I am older now. We all are, but for some reason, age obviously matters more to me than you or I wouldn't be writing about it. Right? About two weeks ago I found the following short video on Youtube. Please watch.
Needless to say, if you watched it and you are over the age of 30, you are probably quietly lamenting your youth in the back of your head. "Maybe I should have avoided the second The Monkeys reunion tour." Yes, you probably should have, but not because it was loud.
So, I watch this video. I realize that things are going to start failing on me soon enough, but no "14khz?" I love "14khz." My background in audio engineering hinged on my ears and even though it is not how I make a living, it still hurts. The brain started spinning, "What event could I have avoided? What should I have not done? I hate you, Tears for Fears." I was seriously, and literally, at a loss.
So what does a good nerd with and audio background do? I know enough about how audio compression works that there was a possibility that these sounds did not exist in the recording. Digital compression can take away either "unnecessary" frequencies or, for the sake of space, snip the "tops" and "bottoms" off of sound. And that is what I think happened here. 14khz was the upper level of Youtube's audio compressor. At least, I hoped so.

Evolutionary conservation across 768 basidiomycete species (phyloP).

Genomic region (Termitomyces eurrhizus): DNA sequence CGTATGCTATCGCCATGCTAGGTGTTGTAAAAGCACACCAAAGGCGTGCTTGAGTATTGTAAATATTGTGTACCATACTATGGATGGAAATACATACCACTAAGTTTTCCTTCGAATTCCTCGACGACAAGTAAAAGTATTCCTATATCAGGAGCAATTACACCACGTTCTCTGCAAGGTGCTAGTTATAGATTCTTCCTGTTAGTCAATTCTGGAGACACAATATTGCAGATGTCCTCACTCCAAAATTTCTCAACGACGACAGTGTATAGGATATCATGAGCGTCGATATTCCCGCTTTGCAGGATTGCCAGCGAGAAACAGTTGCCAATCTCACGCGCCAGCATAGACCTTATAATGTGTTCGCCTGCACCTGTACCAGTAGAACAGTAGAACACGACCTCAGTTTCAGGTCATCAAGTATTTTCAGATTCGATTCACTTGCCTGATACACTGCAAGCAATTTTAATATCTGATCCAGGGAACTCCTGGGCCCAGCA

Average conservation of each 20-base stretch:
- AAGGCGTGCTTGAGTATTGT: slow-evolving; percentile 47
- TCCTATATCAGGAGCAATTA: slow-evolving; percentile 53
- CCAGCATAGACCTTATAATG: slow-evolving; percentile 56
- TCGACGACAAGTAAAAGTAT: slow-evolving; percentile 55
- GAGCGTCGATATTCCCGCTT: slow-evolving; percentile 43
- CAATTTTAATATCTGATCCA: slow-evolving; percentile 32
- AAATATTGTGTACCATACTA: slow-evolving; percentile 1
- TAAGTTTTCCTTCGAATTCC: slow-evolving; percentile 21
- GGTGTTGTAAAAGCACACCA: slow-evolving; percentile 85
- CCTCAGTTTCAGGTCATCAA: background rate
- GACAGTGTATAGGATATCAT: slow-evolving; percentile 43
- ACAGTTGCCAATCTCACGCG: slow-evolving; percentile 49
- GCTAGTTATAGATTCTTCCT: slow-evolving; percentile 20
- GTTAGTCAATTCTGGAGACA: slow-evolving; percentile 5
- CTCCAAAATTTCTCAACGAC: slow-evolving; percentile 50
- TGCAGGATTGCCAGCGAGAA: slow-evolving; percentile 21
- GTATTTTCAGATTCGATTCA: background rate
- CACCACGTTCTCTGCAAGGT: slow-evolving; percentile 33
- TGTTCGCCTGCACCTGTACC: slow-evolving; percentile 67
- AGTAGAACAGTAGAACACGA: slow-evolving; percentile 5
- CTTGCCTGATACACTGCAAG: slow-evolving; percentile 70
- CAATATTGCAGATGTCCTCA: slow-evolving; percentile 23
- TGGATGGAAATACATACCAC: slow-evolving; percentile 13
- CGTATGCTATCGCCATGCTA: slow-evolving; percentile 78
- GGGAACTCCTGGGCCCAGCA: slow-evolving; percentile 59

For more proof, go to site in the video, which has compressed and uncompressed sound files of the tones.
I can hear them ALL. Your results will probably improve as well. Now we can breathe.
As you cycle up the sounds, you may notice that some get softer as they get higher and that's perfectly normal for this to happen more and more over time. But, depending on your computer sound setup, you should be able to get a better idea as to where you are in the spectrum.
Of course, if you think you have a real problem after going through this, please find a Doctor of Audiology local to you.
So as the book says, "I'm OK, You're OK". Back to the relaxing weekend.